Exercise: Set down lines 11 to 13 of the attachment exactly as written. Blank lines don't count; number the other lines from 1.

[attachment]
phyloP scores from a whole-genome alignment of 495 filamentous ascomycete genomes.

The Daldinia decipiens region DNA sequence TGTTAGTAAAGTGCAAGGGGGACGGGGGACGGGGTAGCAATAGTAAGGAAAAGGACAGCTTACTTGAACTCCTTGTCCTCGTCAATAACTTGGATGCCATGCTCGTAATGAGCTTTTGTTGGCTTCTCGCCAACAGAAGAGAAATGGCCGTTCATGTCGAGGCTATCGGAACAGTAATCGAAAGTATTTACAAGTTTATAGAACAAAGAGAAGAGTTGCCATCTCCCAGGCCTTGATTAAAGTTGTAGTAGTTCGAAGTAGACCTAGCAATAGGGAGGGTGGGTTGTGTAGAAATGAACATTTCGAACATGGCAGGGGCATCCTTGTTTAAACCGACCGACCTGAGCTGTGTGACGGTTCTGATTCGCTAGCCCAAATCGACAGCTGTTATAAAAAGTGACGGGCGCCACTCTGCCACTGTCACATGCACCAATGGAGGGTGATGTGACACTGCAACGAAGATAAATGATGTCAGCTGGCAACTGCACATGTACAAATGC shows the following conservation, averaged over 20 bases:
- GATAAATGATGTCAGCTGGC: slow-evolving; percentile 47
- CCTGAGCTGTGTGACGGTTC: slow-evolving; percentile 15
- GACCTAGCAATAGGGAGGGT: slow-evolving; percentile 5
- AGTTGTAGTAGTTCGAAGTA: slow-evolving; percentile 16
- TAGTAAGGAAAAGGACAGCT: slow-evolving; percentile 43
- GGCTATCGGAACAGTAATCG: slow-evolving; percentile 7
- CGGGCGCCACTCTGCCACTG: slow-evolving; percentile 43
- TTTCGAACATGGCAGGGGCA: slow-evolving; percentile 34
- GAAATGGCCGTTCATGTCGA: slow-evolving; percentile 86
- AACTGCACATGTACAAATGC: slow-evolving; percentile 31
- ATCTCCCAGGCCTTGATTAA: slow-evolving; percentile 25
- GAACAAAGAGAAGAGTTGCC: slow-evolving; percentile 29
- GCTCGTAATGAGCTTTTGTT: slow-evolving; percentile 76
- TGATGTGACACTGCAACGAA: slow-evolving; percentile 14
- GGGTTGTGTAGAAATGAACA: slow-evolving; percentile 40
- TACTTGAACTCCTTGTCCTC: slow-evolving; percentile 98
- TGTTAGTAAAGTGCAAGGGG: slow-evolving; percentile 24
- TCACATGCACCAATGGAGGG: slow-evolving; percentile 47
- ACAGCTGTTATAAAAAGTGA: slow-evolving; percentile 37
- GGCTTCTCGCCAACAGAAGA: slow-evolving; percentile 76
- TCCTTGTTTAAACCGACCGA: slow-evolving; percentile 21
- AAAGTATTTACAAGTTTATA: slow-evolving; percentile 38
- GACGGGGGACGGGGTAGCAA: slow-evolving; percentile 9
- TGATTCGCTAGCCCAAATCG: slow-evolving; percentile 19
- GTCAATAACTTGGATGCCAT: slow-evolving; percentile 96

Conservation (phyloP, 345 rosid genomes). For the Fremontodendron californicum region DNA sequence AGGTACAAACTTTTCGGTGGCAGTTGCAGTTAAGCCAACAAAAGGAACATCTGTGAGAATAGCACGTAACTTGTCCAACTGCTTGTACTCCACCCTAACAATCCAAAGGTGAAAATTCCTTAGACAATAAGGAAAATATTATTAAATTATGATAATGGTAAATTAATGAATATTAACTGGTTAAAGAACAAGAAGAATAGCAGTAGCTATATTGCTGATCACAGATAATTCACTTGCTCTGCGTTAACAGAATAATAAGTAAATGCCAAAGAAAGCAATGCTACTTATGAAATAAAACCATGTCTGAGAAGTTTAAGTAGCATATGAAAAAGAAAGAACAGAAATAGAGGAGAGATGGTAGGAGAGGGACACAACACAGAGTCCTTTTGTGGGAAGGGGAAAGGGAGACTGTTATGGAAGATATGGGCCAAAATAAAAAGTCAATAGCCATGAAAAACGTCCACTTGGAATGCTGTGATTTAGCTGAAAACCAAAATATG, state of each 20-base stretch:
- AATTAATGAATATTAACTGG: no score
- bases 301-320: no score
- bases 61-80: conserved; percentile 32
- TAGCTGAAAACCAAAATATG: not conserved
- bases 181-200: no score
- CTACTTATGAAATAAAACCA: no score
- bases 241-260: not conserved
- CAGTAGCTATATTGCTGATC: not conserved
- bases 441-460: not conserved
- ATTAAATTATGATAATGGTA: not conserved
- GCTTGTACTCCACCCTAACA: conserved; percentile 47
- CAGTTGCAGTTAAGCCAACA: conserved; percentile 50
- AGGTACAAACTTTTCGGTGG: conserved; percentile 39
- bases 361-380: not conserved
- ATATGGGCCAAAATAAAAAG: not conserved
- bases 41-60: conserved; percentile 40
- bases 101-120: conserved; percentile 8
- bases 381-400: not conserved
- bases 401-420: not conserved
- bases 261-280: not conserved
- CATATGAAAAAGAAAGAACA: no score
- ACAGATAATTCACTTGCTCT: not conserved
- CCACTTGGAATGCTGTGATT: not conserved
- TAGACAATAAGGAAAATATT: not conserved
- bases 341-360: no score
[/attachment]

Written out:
- GAAATGGCCGTTCATGTCGA: slow-evolving; percentile 86
- AACTGCACATGTACAAATGC: slow-evolving; percentile 31
- ATCTCCCAGGCCTTGATTAA: slow-evolving; percentile 25